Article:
The aim of the study was to analyze the outcome of surgical treatment for posthemorrhagic hydrocephalus in premature infants.
From 1990 to 2006, 32 premature infants underwent surgical treatment for posthemorrhagic hydrocephalus, and their charts were retrospectively reviewed to analyze the complications and outcome with respect to shunt revisions. Multivariate analysis and time series were used to identify factors that influence the outcome in terms of shunt revisions.
The mean gestational age was 27 ± 3.3 weeks, and mean birth weight was 1192 ± 660 g. Temporary reservoir placement was performed in 15 patients, while 17 underwent permanent CSF diversion with a ventriculoperitoneal (VP) shunt. In 2 patients, reservoir tapping alone was sufficient to halt the progression of hydrocephalus; 29 patients received VP shunts. The mean follow-up period was 37.3 months. The neonates who received VP shunts first were significantly older (p = 0.02) and heavier (p = 0.04) than those who initially underwent reservoir placement. Shunts were revised in 14 patients; 42% of patients in the reservoir group had their shunts revised, while 53% of infants who had initially received a VP shunt required a revision. The revision rate per patient in the reservoir group was half that in the direct VP shunt group (p = 0.027). No patient in the reservoir group had > 2 revisions. Shunt infections developed in 3 patients (10.3%), and 2 patients in the reservoir group died of nonneurological issues related to prematurity.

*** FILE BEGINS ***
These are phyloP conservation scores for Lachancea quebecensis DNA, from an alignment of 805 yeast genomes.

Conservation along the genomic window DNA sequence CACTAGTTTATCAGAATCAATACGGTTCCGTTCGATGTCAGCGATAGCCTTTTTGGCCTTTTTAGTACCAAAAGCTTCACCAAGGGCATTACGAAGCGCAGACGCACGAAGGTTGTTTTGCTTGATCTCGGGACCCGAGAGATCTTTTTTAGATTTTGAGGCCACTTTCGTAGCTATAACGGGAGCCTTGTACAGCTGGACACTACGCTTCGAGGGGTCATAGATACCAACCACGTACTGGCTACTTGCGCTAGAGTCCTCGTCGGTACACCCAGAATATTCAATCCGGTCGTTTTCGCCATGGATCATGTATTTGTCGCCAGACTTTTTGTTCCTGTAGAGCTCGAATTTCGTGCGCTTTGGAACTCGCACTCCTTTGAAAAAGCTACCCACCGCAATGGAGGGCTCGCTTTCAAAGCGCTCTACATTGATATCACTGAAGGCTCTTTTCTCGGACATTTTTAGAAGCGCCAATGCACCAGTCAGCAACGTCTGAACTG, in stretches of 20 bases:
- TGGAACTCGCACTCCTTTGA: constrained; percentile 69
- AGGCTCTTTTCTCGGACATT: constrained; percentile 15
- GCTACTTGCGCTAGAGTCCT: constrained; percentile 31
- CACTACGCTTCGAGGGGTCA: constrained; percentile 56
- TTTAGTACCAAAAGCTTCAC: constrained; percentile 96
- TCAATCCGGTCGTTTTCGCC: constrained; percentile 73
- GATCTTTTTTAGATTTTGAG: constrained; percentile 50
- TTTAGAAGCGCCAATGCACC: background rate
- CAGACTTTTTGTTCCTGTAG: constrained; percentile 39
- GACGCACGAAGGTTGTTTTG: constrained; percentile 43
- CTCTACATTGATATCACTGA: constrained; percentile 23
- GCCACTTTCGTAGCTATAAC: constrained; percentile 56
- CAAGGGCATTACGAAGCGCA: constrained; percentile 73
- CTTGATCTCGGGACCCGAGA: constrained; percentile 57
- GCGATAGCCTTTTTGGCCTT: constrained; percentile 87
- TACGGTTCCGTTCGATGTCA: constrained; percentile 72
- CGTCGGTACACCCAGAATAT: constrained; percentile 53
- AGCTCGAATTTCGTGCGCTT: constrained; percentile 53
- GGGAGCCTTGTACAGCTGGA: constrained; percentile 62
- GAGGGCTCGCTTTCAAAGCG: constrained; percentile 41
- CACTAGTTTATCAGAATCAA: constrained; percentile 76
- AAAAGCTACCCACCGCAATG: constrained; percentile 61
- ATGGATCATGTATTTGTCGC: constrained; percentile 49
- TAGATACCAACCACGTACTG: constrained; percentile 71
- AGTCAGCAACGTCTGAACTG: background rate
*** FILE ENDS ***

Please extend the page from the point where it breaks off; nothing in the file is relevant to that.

Birth weight and age are useful parameters in decision making. Preterm neonates with low birth weights benefit from initial CSF drainage procedures followed by permanent CSF diversion with respect to the number of shunt revisions.